Everyone today is relying on the application of open and, in some cases, de facto standards to connect and operate modern automation systems. Everyone using these products also can relate at least one story of how they had difficulty connecting the parts of an apparently open, standards-compliant automation system into a whole.
Adherence to open standards inherently should imply interoperability. Yet this often isn't the case. I've seen this happen many times in my career. One of the biggest causes is manufacturers trying to protect market share.
Even so, open standards should be open standards. So, how is this prevented from happening? The three main culprits, not necessarily in order, are as follows:
- Inadequate testing — The problem might be because the standards themselves are so loose that they can't be properly tested, or they aren't verified by impartial third parties. This "looseness" occurs because the standard's developers don't want to exclude anyone because it's often the manufacturers who provide most of the membership revenue, technical input, and staff for the standard's development. These vendors also want to ensure they don't lose their investments.
- Layers upon layers — Just as the OSI model has several layers, so do operating systems. Sometimes the layers seen by the user adhere to the standard, but there are proprietary layers underneath that might restrict the level of openness the system can support. To paraphrase a well-known logo, "proprietary inside" will certainly have an impact on what's on the outside.
- Enhancements —Problems arising from "improving" a standard might be innocent, or a known potential for problems might be masked by the promotion, "We made this even better for you." Sometimes, unless the standard has a mechanism to support and interpret these extras, as Foundation fieldbus does with Device Descriptions, it really means we no longer adhere to the standard, and, as a result, no one else can connect with us anymore. This sounds like proprietary technology to me.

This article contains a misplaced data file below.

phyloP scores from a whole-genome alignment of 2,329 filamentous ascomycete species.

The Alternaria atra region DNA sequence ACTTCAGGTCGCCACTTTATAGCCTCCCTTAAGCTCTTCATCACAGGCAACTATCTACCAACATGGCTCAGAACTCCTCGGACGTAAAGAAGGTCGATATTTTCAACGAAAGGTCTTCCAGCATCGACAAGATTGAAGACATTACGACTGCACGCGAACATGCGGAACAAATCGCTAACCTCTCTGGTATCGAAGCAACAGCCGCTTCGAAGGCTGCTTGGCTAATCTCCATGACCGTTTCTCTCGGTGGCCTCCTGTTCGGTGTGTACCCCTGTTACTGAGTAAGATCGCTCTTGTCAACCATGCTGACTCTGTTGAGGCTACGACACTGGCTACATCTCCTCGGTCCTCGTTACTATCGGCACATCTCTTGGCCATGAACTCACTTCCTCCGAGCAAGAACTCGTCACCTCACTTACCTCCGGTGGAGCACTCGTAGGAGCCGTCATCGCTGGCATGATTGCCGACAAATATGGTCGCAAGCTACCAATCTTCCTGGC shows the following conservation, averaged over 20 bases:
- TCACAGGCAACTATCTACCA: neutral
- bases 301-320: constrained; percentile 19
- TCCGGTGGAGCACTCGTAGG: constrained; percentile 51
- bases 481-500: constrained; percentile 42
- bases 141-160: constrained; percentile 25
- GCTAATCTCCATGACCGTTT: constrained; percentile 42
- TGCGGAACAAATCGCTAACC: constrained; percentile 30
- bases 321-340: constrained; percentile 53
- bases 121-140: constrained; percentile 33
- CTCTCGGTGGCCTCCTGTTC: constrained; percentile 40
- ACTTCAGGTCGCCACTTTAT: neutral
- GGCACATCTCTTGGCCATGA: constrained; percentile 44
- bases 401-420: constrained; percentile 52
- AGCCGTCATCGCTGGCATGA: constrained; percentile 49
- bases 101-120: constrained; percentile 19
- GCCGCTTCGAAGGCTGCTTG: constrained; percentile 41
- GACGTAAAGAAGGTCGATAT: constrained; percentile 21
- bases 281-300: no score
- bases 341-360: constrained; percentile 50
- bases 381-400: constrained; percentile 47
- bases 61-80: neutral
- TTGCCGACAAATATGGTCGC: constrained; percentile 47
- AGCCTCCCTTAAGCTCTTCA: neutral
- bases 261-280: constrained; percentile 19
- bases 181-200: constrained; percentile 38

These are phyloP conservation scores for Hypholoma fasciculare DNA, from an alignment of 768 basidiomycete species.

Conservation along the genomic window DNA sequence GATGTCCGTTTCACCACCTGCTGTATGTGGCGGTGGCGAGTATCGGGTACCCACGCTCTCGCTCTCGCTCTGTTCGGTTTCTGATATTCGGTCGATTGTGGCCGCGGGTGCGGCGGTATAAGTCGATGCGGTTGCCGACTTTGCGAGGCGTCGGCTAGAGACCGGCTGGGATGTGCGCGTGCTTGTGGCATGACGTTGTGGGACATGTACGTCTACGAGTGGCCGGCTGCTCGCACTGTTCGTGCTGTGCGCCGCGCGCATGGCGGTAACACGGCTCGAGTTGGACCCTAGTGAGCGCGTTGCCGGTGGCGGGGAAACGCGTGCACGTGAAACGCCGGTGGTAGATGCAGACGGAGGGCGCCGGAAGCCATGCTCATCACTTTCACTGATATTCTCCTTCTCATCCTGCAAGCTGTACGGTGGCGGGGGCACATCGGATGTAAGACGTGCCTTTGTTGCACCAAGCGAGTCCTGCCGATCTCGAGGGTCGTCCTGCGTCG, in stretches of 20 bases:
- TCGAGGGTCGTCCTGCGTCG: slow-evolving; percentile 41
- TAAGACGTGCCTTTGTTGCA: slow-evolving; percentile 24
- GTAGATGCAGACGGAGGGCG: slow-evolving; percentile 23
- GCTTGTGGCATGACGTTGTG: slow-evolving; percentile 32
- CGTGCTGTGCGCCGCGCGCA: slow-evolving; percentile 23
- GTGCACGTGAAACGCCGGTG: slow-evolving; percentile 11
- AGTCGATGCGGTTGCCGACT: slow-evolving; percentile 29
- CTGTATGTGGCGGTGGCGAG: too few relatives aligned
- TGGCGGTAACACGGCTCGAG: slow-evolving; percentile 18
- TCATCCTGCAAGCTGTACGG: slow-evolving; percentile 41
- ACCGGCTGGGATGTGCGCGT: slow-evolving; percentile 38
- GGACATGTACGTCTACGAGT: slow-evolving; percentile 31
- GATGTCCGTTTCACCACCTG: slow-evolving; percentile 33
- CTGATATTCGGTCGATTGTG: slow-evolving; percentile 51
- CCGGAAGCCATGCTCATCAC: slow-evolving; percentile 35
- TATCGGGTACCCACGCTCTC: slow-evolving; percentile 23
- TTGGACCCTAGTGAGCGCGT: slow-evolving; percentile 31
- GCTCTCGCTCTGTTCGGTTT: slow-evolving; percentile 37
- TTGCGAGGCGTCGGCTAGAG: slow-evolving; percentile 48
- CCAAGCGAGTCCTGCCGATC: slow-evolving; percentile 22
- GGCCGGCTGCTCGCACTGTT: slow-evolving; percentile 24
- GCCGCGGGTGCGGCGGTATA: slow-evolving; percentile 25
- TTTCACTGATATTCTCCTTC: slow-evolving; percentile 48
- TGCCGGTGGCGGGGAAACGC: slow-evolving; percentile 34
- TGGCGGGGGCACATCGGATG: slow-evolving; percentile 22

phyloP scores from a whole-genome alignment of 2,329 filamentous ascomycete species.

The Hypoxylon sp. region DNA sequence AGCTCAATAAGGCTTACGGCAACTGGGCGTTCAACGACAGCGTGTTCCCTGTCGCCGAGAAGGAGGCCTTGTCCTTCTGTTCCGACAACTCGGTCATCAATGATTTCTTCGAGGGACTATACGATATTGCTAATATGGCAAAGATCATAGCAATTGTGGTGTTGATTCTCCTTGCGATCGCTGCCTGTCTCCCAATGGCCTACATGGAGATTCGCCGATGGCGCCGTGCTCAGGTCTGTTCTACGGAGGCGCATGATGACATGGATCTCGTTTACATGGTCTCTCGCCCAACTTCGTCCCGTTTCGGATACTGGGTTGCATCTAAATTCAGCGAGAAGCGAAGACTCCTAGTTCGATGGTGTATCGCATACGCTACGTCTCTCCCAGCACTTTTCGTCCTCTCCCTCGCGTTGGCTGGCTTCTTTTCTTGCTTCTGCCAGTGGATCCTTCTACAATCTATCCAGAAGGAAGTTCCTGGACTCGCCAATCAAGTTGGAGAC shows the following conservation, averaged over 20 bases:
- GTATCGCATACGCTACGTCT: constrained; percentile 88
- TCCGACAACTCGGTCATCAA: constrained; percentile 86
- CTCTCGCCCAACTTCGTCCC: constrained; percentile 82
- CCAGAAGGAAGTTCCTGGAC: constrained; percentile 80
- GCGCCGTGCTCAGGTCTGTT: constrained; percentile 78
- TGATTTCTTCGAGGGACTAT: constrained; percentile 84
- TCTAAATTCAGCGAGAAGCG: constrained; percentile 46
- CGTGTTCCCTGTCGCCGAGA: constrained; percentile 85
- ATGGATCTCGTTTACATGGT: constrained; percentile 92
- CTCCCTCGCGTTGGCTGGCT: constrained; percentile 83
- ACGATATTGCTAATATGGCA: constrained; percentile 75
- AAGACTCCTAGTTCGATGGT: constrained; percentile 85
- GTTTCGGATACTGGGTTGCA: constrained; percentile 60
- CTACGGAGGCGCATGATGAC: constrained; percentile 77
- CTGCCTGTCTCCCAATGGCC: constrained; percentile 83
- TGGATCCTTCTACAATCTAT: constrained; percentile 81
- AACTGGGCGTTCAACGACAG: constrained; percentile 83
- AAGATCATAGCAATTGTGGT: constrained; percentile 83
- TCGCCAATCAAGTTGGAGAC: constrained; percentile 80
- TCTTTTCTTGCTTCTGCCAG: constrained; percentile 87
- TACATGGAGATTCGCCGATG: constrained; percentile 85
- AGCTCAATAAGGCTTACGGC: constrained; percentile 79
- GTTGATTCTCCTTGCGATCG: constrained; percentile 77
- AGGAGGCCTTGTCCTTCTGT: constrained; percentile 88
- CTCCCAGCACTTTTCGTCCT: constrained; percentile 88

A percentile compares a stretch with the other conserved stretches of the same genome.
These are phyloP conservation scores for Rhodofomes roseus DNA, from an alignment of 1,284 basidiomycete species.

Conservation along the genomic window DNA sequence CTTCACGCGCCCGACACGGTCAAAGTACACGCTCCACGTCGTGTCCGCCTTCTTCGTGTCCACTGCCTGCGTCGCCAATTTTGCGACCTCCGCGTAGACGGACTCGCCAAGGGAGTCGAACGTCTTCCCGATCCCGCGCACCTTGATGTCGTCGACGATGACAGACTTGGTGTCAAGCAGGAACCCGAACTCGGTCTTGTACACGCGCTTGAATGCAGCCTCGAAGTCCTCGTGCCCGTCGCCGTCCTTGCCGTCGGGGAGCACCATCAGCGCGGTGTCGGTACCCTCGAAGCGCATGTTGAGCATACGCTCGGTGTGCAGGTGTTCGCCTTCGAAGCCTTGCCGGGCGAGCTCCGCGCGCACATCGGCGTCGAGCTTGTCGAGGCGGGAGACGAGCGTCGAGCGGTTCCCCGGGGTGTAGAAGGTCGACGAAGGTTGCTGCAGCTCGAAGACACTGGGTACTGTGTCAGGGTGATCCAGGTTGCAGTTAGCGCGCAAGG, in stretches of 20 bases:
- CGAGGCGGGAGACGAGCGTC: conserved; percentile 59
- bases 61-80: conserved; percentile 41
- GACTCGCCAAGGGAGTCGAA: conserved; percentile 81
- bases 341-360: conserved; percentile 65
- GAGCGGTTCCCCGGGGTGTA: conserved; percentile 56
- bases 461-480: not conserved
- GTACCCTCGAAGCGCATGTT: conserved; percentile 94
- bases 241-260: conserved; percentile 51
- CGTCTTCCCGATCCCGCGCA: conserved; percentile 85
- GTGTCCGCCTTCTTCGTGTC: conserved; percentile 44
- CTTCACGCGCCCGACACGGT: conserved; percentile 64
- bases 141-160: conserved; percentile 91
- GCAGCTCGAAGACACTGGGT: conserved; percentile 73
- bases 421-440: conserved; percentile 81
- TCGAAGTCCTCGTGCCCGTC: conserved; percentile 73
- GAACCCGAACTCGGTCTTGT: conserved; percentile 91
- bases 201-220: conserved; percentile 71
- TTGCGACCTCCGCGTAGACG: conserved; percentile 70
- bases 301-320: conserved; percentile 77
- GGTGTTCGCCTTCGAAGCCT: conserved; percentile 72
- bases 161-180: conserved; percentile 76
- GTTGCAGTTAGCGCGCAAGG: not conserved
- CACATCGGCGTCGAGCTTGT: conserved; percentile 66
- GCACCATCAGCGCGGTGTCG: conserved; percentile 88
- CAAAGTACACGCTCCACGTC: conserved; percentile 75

The biggest issue — and the reason less-than-open openness is a bad thing — is that few people understand these technologies well enough to identify the cause of the problems. They end up blaming the technology when, in fact, "We have found the enemy, and he is us." The enemy really is our complacency and reliance on others to prevent problems with open technology from happening.
Of course, with increasing outsourcing of non-core automation technologies and the aging of the workforce, there are fewer people available to do more than keep many plants running. Even facilities that still have in-house engineering staffs are using them more for maintenance, rather than learning about new technologies and how they can save their companies money.
But not all is doom and gloom. Most manufacturers truly and fully support the open concept. But not everyone is perfect, including we end users for accepting and allowing infractions to happen. So, how can you make open standards work better?
- Continue to use the resulting technology and then provide feedback and input to the supporting standards organizations. (Even though it's not a standards organization, Microsoft does this with its products.)
- Tell your automation supplier you expect open to mean open, and that means not having to prepare any extra files or special items to work with someone else's open product adhering to the same standard.
- Get involved. It is easier to influence something early on in the process, rather than at the end when your project is well underway. There are many ways to get involved. Join the OPC Foundation, the organizations for Foundation fieldbus, Profibus, Modbus, etc, or professional societies such as ISA and IEEE. Try to make a difference.
Whom should you blame the next time you get called in the middle of the night because of a problem that involves an open system being less than truly open? The main person to blame is looking at you in the mirror.